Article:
Lily Allen: ‘Nepo babies’ like me are scapegoats and deserve sympathy
Lily Allen has said that “nepo babies” - celebrity offspring who enjoy careers in the public eye - deserve sympathy because they were starved of love by their narcissistic parents.
The singer and actress conceded that the children of famous parents can benefit from nepotism and a privileged upbringing.
But she said: “In childhood we crave stability and love, nurturing. We don’t care about money or proximity to power yet.
“Many of the nepo babies are starved of these basic things in childhood as their parents are probably narcissistic.
“[The] entertainment business is not parent-friendly, eg touring/months away shooting. It can be hard to see one’s own privilege when you’re still processing childhood trauma, and a lot of these kids haven’t figured that out yet.”
She added: “I do feel that nepo babies are being somewhat scapegoated here. There is a wider, societal conversation to be had about wealth inequality… I promise you I’m not rooting for an industry full of people that had childhoods that looked like mine.
“I just really think that we can’t get to a real solution without identifying the real problem, as fun as it is to laugh at the kids of famous people. Nepo babies have feelings.”
Look, I seem to have riled people up with my comments about nepo babies. I am nearly 40 years of age and am more than happy, in fact I think it’s important to disclose what a privileged upbringing I’ve had and how that has created so many opportunities for me,
— Lily A (@lilyallen) December 20, 2022
Allen is the daughter of Keith Allen, the actor, and Amanda Owen, the film producer. One of her first jobs as a teenager was playing a lady-in-waiting in Elizabeth, the Cate Blanchett film which Owen was producing.
In a series of posts on social media, Allen, 37, described herself as a “nepo baby” but did not criticise her own parents, instead describing them as “super talented”.
She said: “I am nearly 40 years of age and am more than happy, in fact, I think it’s important to disclose what a privileged upbringing I’ve had and how that has created so many opportunities for me.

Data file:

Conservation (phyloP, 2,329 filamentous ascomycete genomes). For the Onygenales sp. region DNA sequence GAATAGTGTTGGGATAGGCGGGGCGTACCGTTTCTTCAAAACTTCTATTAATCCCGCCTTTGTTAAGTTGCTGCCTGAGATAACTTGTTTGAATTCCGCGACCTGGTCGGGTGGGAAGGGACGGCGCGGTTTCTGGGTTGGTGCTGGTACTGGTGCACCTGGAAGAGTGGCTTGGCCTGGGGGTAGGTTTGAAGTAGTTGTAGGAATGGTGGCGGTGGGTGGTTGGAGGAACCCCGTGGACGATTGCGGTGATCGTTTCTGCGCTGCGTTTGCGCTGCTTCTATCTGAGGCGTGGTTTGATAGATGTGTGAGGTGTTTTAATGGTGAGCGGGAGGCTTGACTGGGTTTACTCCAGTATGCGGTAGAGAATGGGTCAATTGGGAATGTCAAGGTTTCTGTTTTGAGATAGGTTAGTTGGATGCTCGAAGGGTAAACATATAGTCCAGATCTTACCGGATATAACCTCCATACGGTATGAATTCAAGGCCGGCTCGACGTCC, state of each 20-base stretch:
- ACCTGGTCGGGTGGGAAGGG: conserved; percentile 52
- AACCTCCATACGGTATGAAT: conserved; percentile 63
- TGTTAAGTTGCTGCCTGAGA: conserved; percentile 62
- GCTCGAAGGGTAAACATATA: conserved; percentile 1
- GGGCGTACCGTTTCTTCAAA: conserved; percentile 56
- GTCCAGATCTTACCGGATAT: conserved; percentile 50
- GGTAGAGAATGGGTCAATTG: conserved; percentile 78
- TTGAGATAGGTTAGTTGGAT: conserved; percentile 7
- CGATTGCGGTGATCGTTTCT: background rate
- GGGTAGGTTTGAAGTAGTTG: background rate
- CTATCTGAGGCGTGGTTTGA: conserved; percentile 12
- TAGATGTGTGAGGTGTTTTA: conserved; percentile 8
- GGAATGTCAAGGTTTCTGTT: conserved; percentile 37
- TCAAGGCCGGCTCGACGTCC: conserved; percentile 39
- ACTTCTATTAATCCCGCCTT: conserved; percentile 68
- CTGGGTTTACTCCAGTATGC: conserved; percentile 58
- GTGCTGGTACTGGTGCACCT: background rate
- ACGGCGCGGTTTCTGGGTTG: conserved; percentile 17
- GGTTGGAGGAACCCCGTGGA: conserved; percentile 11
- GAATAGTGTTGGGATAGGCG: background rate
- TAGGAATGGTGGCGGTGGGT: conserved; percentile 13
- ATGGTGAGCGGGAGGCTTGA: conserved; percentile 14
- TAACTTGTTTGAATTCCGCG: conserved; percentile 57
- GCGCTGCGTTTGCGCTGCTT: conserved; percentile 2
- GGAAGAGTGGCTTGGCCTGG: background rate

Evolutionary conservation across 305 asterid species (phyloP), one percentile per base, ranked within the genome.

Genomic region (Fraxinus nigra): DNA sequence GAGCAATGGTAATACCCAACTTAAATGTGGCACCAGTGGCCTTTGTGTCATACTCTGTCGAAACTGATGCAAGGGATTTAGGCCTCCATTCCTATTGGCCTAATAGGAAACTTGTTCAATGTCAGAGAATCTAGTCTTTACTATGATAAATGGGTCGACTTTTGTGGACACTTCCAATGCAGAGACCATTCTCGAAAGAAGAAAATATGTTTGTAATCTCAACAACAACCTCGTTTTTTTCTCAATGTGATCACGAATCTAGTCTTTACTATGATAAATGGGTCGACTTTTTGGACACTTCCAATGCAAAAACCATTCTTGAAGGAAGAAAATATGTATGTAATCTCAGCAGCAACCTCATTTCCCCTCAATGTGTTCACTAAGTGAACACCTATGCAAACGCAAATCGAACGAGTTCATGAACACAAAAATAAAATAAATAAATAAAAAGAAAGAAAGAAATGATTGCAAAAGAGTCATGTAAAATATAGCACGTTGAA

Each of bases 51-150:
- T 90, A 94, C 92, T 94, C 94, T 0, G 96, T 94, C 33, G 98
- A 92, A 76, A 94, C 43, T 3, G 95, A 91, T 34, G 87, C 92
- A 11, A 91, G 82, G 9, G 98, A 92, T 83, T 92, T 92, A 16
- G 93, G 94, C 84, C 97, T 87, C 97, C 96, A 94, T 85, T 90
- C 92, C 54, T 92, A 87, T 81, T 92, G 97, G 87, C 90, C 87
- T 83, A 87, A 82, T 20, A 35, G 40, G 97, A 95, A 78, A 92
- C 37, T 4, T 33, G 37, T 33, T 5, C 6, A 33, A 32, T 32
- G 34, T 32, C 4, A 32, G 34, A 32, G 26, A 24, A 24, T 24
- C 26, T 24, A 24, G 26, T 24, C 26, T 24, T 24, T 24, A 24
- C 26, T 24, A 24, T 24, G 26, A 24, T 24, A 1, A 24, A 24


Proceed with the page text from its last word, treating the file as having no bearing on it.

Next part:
“I mention my age because I haven’t always been able to have that conversation. In my twenties I felt very defensive about it, I felt like I worked extremely hard and that I deserved the success I had, that people connected to my songs and that the songs came from me.
“I also had quite a fraught relationship with some of my family members so it felt difficult for me to attribute my successes to them, at the time. But we all know it’s more complicated than that.”
Celebrities who have been labelled as “nepo babies” include Brooklyn Beckham, who is currently trying to launch a career as a chef, and Lily-Rose Depp, the daughter of Johnny Depp and Vanessa Paradis.
Depp, a model, suggested that the label was misogynistic because it is more usually applied to women.
“I just hear it a lot more about women, and I don’t think that’s a coincidence,” she told Elle magazine.
“It’s weird to me to reduce somebody to the idea that they’re only there because it’s a generational thing. It just doesn’t make any sense.
“If somebody’s mum or dad is a doctor, and then the kid becomes a doctor, you’re not going to be like, ‘Well, you’re only a doctor because your parent is a doctor.’ It’s like, ‘No, I went to medical school and trained’.”
Depp conceded that her privileged childhood “didn’t look like everybody’s childhood” but said: “It’s also the only thing that I know. The internet seems to care a lot about that kind of stuff. People are going to have preconceived ideas about you.”